A well-oiled disaster

Recent satellite images of the Gulf of Mexico depict a monstrous black mass inching its way closer to the American coast.

Although most Shelby County residents are watching from a safe distance as the destroyed Deepwater Horizon oil rig spews thousands of barrels of crude oil into the Gulf, a handful of locals are experiencing collective loss of breath.

Because the projected millions of gallons of oil released into the Gulf by the deepwater well is threatening to destroy marine ecosystems off America’s Southern coast, Shelby County’s seafood restaurant owners could soon be facing financial deep water.

“This is my livelihood. This is my only restaurant. I don’t have another job,” said Robert Regard, owner of Crazy Cajuns near the intersection of U.S. 280 and Valleydale Road. “Am I nervous? Yes. I couldn’t sleep last night.”

Regard’s restaurant, along with other local seafood eateries like Chuck’s Fish off U.S. 280, get most of their menu items from Gulf suppliers.

Because the oil spill could wreak havoc on marine life in the South, supply lines for items like shrimp, fish and oysters could quickly dry up.

“If all the oil washes up on the beaches, that’s easy because you can just scoop it up,” said Regard, who purchases all of his seafood from Jubilee Seafood in Bayou La Batre. “Once it gets into the estuaries, you can’t just scoop that out. That’s when you start losing a lot of shrimp.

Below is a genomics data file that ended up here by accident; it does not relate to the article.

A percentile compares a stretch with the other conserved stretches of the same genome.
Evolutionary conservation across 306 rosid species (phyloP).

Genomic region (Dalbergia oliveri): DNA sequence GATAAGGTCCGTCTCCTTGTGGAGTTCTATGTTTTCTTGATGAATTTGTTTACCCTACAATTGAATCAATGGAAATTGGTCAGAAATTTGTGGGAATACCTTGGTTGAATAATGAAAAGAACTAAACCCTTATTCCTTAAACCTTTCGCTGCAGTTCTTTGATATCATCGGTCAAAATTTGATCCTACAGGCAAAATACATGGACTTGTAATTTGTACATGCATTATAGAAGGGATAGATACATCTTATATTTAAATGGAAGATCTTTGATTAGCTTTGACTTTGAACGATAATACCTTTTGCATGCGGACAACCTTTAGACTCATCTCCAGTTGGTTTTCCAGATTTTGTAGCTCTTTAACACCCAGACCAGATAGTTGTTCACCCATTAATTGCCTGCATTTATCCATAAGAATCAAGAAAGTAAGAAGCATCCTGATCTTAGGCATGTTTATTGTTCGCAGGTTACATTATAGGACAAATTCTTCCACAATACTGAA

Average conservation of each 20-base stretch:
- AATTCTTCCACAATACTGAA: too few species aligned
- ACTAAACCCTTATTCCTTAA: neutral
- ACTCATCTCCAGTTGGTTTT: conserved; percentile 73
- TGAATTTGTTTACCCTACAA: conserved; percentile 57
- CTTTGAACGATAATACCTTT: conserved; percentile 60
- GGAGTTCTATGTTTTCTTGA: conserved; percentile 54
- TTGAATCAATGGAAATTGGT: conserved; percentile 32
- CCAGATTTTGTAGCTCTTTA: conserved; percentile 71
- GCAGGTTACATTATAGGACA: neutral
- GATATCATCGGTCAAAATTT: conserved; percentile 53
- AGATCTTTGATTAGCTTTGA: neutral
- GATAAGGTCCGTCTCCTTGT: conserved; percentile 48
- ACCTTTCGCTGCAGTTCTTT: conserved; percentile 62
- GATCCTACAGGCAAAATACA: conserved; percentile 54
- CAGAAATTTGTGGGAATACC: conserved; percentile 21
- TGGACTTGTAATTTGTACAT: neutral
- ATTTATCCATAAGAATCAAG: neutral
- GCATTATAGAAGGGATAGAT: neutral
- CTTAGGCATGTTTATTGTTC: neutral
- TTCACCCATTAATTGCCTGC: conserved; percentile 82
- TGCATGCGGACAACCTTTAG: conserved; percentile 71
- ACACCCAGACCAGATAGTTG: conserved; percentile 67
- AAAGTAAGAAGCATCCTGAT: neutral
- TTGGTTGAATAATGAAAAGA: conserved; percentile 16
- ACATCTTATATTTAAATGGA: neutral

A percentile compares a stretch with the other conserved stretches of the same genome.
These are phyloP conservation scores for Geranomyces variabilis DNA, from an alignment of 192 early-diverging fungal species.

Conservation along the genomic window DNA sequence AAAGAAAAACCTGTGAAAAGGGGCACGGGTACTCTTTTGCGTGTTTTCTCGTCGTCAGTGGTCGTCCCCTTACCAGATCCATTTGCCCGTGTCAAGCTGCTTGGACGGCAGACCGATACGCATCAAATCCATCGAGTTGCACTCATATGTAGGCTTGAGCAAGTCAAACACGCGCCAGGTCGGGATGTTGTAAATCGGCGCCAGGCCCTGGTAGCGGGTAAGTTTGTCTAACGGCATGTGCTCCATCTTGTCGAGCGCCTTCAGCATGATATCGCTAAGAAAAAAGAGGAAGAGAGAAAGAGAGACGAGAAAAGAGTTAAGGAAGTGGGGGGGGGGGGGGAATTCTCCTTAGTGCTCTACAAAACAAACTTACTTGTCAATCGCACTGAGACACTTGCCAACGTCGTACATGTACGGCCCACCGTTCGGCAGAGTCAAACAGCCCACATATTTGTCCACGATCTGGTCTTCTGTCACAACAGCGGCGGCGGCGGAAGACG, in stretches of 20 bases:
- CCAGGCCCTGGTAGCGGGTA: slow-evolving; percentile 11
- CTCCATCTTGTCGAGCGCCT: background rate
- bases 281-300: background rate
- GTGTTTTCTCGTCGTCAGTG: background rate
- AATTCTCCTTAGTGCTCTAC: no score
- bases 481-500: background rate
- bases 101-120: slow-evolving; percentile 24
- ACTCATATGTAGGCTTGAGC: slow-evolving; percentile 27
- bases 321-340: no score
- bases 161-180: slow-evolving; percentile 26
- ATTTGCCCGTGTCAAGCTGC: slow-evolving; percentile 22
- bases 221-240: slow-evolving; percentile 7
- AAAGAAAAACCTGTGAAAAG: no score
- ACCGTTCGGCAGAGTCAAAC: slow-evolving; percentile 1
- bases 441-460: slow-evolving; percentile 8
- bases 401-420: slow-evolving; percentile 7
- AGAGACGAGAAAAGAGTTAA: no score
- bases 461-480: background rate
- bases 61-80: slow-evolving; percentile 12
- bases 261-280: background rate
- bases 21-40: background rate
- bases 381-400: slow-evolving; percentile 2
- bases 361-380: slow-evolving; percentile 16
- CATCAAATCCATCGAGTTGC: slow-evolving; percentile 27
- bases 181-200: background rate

“This is a lot different from a hurricane. With a hurricane, you rebuild and keep fishing,” Regard added. “But if something kills everything, there’s nothing left to catch.”

Chuck’s Fish, which also has a restaurant in Tuscaloosa, owns its own fishing fleet, which does most of its fishing off the Alabama, Mississippi and Louisiana coasts.

“Honestly, I’m not sure quite yet how the oil spill is going to affect us,” said Chuck’s Fish Birmingham Manager Nick Watkins. “We haven’t heard anything from our fish market yet.

“I think it’s a little too early for them to tell exactly how it’s going to impact them,” Watkins added. “Personally, I really wish I did have a better idea of what it’s going to do to our suppliers.”

The oil spill could have a long-term effect on the Gulf Coast fishing and shrimping industry, and may drive seafood prices up throughout Alabama, Regard said.

“I heard that they have released figures that say even if the leak stops today, it will impact our (seafood) supply for the next 10 years,” Regard said. “We could be paying two times or even three times more for seafood in the future than we are now.”

If the oil spill affects Alabama, Mississippi, Florida and Louisiana, local seafood restaurants may have to begin purchasing freshwater marine life and seafood from the Texas coast.

“If it hits from Louisiana and Mississippi eastward, we can still get our seafood from the Texas coast,” Regard said. “That will put a lot of demand on that supply.

“If you raise freshwater prawn, you are sitting golden right now. But the age of $5-per-pound beautiful shrimp is over,” Regard added. “We are a seafood restaurant, and it’s scary to think this could be over.”